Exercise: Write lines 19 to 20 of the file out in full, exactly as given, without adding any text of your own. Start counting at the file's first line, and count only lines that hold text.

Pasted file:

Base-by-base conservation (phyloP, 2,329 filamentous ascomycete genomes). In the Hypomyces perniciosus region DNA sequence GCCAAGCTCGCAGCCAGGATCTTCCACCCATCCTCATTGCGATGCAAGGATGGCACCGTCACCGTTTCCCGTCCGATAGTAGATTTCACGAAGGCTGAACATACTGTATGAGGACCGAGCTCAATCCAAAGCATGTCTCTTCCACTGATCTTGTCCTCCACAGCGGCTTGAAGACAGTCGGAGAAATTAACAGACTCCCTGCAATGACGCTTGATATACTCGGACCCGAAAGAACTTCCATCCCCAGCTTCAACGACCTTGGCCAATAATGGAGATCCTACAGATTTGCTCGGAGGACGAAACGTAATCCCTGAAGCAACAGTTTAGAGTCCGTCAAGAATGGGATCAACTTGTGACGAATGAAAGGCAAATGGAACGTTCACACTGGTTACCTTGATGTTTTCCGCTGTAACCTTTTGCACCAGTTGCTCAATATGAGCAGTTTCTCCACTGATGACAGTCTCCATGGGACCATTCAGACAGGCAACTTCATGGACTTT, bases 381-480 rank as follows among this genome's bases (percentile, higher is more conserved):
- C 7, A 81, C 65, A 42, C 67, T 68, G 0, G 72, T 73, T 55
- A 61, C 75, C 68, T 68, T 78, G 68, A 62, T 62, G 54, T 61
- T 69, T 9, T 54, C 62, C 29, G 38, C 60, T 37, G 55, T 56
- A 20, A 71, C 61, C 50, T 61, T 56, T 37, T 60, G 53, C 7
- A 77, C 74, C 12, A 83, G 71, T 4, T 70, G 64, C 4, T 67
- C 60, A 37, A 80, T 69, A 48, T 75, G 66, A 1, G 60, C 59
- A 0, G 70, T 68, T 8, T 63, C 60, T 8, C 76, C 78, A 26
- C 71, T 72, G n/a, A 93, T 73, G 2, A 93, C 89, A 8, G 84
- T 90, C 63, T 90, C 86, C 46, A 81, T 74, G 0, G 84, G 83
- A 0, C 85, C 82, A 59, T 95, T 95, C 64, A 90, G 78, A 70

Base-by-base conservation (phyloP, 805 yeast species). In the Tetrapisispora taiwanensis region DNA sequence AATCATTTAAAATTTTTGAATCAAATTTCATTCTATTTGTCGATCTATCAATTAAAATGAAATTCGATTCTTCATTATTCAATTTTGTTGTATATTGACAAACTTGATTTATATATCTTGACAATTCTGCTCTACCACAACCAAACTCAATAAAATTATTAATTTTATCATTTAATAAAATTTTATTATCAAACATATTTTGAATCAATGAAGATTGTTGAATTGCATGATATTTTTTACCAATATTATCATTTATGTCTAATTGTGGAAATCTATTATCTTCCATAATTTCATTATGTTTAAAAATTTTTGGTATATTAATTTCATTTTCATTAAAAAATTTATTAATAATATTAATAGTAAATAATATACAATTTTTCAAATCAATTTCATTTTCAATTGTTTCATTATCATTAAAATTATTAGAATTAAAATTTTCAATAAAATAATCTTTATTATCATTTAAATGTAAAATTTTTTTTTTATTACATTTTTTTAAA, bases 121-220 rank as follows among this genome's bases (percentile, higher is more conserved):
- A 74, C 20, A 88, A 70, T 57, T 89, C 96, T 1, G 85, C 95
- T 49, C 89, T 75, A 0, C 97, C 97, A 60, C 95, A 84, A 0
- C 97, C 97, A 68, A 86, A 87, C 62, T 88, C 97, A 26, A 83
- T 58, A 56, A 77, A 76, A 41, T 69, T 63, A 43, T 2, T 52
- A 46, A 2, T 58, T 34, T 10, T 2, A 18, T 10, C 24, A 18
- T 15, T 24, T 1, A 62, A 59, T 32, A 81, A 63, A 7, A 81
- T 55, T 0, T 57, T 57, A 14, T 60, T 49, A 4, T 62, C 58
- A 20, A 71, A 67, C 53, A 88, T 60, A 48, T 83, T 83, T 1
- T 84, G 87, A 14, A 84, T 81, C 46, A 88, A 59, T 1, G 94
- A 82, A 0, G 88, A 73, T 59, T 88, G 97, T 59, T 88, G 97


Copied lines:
- T 55, T 0, T 57, T 57, A 14, T 60, T 49, A 4, T 62, C 58
- A 20, A 71, A 67, C 53, A 88, T 60, A 48, T 83, T 83, T 1